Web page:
Before Revolution's two-week hiatus, the freshman drama left us hanging in a major way when Rachel (Elizabeth Mitchell) gave in and told Monroe (David Lyons) how to reverse the blackout. But now that Rachel's officially started helping the militia, does that make her the enemy?
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"You will always want to strive to be the hero in life," Mitchell tells TVGuide.com. "You strive to be the hero and along the way — I mean, even the worst person that you can possibly imagine still thinks of themselves in heroic terms."
Mitchell, who has had previous roles on Lost and V, is no stranger to serialized mysteries and morally gray characters. "They're just my favorite," she tells TVGuide.com. "I think it's because I grew up studying Shakespeare and Chekov. I like these big, big shows with the archetypes. And the fact that it's an ordinary person in an extraordinary situation and what that shows about who that person proves to be, good or bad."
The blackout has certainly brought out a different side of Mitchell's character Rachel. When the lights went out, Rachel was a wife and mother who was far from equipped to deal with the chaos and violence that followed. "She's not in any way a badass," Mitchell says. "She's not the person most likely to survive. She's not any of those things. She's a highly intelligent mother of two who's devoted to her kids."
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Though she might be vulnerable, Rachel remains undeniably strong. Viewers have already seen many ways survival has hardened Rachel, including her (first?) attempted murder. But still, the question of what's really motivating Rachel remains unanswered. Fortunately, Mitchell promises we'll learn more about Rachel transformation from housewife to hostage in Monday's episode, "Sex and Drugs."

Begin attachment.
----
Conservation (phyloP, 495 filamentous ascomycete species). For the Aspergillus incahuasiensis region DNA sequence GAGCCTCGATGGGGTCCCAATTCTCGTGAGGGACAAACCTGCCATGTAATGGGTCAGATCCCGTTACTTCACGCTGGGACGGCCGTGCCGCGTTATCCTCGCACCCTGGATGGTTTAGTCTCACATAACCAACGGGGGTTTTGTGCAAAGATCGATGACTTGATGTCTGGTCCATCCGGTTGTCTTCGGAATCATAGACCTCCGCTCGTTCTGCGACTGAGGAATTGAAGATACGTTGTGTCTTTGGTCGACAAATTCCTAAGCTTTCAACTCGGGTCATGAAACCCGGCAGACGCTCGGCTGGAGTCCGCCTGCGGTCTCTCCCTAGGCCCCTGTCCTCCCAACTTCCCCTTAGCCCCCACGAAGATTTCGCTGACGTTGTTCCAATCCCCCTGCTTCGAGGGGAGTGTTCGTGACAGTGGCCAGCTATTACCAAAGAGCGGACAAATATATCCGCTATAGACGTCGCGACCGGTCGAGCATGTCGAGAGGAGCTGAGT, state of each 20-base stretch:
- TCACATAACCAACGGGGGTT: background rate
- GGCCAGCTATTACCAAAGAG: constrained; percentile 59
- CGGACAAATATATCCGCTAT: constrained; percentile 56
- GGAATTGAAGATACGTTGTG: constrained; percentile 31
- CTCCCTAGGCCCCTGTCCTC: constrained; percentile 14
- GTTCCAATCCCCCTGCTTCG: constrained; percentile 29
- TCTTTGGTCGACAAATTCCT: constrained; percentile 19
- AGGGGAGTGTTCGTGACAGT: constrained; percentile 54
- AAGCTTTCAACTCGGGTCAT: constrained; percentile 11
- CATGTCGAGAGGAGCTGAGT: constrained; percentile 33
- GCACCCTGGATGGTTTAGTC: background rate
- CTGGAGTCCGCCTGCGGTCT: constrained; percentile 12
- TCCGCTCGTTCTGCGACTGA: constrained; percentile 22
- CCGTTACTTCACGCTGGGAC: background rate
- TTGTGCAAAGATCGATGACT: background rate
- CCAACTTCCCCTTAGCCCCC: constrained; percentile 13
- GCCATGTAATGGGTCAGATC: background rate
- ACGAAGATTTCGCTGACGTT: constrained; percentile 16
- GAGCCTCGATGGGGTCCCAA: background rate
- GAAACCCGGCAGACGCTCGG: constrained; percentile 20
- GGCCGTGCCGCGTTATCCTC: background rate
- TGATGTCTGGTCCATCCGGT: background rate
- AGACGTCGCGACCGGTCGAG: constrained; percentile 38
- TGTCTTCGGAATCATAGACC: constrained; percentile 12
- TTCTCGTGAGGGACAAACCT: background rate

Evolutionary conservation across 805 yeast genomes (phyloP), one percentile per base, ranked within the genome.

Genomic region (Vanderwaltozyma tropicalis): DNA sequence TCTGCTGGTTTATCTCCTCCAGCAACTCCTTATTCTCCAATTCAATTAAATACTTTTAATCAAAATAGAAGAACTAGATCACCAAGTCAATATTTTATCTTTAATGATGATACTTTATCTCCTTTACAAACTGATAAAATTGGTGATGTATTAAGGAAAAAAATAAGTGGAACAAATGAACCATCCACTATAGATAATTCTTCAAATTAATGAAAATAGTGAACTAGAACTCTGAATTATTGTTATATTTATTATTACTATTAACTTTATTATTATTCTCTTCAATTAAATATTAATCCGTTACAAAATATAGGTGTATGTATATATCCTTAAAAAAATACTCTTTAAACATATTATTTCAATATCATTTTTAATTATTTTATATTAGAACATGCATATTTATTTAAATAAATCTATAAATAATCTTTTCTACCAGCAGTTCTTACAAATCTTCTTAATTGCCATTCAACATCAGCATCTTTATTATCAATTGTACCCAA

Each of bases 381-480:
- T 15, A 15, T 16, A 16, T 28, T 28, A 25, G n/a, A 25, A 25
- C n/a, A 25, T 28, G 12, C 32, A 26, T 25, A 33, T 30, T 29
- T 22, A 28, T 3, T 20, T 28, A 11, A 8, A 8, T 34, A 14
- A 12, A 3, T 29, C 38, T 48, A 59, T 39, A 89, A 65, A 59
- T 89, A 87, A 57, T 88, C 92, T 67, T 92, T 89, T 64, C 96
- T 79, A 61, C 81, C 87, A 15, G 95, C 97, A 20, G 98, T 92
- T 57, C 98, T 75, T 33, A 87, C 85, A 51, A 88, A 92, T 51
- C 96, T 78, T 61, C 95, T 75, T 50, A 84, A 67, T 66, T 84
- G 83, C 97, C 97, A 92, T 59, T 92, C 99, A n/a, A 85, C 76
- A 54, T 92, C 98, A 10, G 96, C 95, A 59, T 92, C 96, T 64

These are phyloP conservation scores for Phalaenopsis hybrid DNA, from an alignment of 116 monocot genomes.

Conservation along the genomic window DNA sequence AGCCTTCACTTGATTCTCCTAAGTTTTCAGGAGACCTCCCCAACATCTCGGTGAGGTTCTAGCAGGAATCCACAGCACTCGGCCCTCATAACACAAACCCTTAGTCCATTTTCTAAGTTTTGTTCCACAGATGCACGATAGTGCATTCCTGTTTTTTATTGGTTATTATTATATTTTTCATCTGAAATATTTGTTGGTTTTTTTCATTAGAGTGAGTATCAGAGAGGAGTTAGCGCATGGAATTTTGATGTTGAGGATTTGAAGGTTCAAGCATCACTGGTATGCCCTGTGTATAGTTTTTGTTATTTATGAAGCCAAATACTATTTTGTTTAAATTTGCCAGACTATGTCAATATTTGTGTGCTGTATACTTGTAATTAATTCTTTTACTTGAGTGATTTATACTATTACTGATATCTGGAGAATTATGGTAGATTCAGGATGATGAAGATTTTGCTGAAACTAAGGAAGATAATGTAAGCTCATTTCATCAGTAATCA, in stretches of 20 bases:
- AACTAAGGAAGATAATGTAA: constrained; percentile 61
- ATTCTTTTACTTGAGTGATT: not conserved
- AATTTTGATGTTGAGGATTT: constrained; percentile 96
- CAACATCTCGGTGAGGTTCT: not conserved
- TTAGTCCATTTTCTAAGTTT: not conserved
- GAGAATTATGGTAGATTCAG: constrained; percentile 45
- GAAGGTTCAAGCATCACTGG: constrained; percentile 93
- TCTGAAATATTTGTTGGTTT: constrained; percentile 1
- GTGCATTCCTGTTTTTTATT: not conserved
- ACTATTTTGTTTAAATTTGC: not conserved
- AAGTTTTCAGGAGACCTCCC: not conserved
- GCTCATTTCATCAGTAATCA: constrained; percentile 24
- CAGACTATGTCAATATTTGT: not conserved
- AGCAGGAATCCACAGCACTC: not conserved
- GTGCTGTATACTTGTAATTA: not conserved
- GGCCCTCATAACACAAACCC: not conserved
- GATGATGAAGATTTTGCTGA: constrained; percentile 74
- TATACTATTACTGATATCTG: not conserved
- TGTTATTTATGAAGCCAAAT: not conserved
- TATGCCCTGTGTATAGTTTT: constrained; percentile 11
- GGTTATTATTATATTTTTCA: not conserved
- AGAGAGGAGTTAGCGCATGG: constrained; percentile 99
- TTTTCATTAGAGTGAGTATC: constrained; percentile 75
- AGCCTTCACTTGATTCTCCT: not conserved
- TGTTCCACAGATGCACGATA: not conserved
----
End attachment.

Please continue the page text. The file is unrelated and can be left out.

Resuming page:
So does Rachel have good intentions or is she misguided? "She's an incredible mother and a good person, so I guess you kind of have to draw your thoughts from there," Mitchell says of why Rachel went to the militia. But whether working for the side of good or evil, Rachel remains one of the most intriguing aspects of Revolution. This is because, as Mitchell explains, Revolution isn't sci-fi so much as it is "an action-adventure with strong characters."
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That's not to say Revolution will compromise its complex mythology. "I wouldn't worry," Mitchell says. "I think we're going to know things we want to know and we're going to be fascinated by what we hear. I don't think we're going to be bored... I think it's going to be more fun than people realize."
And though Mitchell might find Revolution's world fun for viewers, she hopes it never becomes her reality. "It doesn't seem to be a world that I want to be stuck in," Mitchell says with a laugh. "Watching the meltdown of society, watching it turn to both violence on one hand and then an extreme cooperative situation on the other is really fascinating to me. I do feel like, in some ways, [Revolution's world is] a wonderland, but the flipside of that is the warlike culture that is created and that is somewhat horrifying."
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What do you think about Rachel? Do you think she's working on the right side?
Revolution airs Mondays at 10/9c on NBC.